We were also required to provide adjusted training for their staff and crews. Because of the nature of the job, we trained them in a 3-hour, 2-day schedule. One day was theory (because in a factory environment, instead of ABC, you EABC) with a written test at the end, and the next day was a practical exam.
We were scheduled for a two-day training with this company.
We were told it would be a small class, around 40 people, so I booked myself and our senior trainer. We arrive for the training, set up, get the roll call and there was when it happened.
John= our Senior Trainer, Karen=VERY IMPORTANT PERSON, Chad=COO.
As I said, this company is very hardcore in their Health and Safety.
Except for the crews, they require every person that has even the slightest chance of visiting a power plant to have a current First Aid certificate. This means we trained a lot of suits. As the room is filling up, I notice John talking with a woman I didn’t know.
The conversation is heated and I approach to see what’s happening.
Me: “Is everything ok?”
Karen: “No, it’s not. As I was saying to this man, I don’t need to take the class. I did First Aid in my previous company and I have VERY IMPORTANT WORK (yes, you could actually hear the capital letters) to do!”
John: “As I explained madam, we follow the company policies about training.”
Karen: “But I already know everything!”
Me: “Madam, your manager booked you for the class.
He probably thinks it’s more important than anything else.”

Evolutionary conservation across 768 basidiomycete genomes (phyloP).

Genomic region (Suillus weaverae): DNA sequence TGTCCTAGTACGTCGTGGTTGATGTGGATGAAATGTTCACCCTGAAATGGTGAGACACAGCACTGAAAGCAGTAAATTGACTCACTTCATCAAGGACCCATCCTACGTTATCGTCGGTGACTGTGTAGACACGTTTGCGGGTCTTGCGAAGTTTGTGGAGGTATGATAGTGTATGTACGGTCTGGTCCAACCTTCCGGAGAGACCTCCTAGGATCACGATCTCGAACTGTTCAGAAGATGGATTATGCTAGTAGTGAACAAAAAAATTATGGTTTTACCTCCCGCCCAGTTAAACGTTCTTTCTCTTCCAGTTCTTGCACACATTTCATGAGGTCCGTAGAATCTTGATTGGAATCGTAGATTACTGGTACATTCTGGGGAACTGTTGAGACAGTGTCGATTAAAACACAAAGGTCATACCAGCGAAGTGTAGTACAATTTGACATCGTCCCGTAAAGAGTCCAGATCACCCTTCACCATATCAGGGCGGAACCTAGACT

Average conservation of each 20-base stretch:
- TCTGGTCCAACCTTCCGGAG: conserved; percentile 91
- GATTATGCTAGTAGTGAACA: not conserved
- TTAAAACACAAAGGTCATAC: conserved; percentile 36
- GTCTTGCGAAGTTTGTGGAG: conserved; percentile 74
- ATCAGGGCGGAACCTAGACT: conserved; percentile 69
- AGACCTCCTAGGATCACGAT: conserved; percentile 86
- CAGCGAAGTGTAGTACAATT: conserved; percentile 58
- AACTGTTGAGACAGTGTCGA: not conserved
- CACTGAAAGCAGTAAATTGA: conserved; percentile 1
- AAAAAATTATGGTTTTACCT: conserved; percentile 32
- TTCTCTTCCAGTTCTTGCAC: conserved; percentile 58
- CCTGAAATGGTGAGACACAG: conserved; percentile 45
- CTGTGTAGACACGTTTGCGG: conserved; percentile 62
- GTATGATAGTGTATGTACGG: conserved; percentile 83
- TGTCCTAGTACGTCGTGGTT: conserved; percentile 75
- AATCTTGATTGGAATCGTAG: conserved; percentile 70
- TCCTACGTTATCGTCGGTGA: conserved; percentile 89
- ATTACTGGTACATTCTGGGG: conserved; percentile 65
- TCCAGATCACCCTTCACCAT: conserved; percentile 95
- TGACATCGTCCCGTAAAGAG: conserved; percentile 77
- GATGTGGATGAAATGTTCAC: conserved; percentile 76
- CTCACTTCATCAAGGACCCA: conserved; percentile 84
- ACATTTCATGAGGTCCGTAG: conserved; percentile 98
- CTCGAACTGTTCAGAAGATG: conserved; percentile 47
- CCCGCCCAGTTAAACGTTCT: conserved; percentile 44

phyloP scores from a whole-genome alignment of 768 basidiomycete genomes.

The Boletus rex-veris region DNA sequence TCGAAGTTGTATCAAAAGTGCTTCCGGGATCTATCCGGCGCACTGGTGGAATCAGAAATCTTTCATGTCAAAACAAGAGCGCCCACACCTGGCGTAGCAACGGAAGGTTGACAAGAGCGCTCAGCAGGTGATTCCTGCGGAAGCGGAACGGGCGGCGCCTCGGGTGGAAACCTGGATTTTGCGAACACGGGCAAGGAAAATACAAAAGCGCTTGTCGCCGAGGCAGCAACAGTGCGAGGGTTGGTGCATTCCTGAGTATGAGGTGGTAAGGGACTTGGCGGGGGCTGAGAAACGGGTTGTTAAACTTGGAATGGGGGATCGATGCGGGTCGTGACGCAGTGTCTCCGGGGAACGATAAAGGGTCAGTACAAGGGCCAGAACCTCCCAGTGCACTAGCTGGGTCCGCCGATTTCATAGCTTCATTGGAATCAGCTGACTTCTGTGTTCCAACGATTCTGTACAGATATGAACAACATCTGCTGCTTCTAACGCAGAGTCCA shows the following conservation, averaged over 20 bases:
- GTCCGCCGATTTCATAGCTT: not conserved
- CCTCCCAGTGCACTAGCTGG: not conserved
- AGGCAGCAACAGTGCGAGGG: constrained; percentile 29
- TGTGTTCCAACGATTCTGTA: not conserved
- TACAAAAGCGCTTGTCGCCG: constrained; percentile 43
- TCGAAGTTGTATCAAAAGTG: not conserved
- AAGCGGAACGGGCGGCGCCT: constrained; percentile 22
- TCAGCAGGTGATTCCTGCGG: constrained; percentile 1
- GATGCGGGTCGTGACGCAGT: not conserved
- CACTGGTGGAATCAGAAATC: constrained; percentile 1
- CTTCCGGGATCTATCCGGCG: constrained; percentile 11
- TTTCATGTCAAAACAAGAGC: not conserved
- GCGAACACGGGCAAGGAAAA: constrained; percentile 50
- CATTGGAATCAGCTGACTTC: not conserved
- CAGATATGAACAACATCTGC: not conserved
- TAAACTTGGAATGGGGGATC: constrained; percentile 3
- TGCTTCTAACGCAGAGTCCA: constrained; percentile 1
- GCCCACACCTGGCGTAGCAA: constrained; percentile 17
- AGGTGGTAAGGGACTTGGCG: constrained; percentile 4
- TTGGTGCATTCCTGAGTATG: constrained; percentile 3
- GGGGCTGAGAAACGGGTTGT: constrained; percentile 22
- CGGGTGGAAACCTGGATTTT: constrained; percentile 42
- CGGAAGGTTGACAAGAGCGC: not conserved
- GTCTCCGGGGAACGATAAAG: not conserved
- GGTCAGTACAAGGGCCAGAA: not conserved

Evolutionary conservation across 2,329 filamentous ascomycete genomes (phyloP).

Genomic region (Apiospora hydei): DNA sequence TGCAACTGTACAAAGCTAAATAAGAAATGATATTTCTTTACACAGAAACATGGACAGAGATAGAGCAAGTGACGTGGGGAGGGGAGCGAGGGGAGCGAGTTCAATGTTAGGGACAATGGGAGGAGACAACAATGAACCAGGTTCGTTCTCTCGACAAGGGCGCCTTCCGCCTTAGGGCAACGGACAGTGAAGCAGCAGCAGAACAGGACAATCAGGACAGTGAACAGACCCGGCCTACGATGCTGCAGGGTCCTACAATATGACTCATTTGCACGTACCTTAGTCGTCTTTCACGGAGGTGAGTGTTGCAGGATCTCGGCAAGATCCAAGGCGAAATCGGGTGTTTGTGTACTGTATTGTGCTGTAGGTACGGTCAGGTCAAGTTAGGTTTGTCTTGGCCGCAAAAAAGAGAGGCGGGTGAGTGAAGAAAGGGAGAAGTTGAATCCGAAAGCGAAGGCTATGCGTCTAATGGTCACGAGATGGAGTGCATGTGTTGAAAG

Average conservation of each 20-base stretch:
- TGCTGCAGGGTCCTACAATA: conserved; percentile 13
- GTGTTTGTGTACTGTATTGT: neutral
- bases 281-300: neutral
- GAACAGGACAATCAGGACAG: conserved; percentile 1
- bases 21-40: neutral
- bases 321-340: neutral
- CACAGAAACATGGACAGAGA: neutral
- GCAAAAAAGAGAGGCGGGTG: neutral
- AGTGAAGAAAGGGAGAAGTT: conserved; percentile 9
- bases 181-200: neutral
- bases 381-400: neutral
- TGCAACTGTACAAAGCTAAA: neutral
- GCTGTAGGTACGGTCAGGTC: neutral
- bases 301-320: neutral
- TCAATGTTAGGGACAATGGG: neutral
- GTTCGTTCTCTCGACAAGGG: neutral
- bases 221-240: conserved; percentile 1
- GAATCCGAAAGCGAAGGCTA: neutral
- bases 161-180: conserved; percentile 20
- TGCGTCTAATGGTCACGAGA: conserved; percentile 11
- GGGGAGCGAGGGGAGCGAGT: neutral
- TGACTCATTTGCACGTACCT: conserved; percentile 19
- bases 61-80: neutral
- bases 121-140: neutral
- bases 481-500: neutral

Karen: “No. I’m very high in the company. If you don’t release me immediately, you may lose your contract!”
At that point, she looked at us with crossed arms and a smug face. John, being a no-nonsense former trainer for the Army’s Medic Corps, was ready to explode.
Cue Malicious compliance:
There was a rule for the training, set by the company, that any person that could provide an up-to-date certificate, could sign a waiver for the in-person training, BUT they had to take the test.
I quickly provided this as an option for Karen.
She wasn’t completely happy, but she took it. I explained there were two tests, one in writing, one practical. She said fine and to notify her when it was time to take them.
So, two and a half hours later, she is sitting to take the written test.
Immediately, I can see she is struggling, since most of the questions are tailored for an industrial setting. The test ends and we collect the papers. At a quick glance, I knew she had, at best, passed with a very low grade. Despite her struggling in theory, she just came for the test the next day.
In this case, I knew she was going to fail. Along with their normal CPR, we had added an AED training (per company rules), and despite being a fairly easy and straightforward machine to use, she had serious trouble.
So, we pack up, go back to base.
We rate the tests and as expected she was the only one who had failed both spectacularly. Of the rest 39 people, only one had failed the written test. We sent the results and certificates to the company.
Monday morning, just after we opened, I got a call from Chad, the company’s COO.
He is one of our major contacts because the training was part of his responsibilities. The call went like this:
Chad: “Good morning Wak (me). I’m calling about the results of the training.”
Me: “Good morning Chad. I had a feeling you would call.”
Chad: “Can you tell me why my Assistant COO failed?”
Me: “Is Karen your Assistant?”
Me: “Well, she said she had very important work to do and already had a certificate and she signed the waiver.”
Chad: “Of course she did…”
I could hear the frustration in his voice.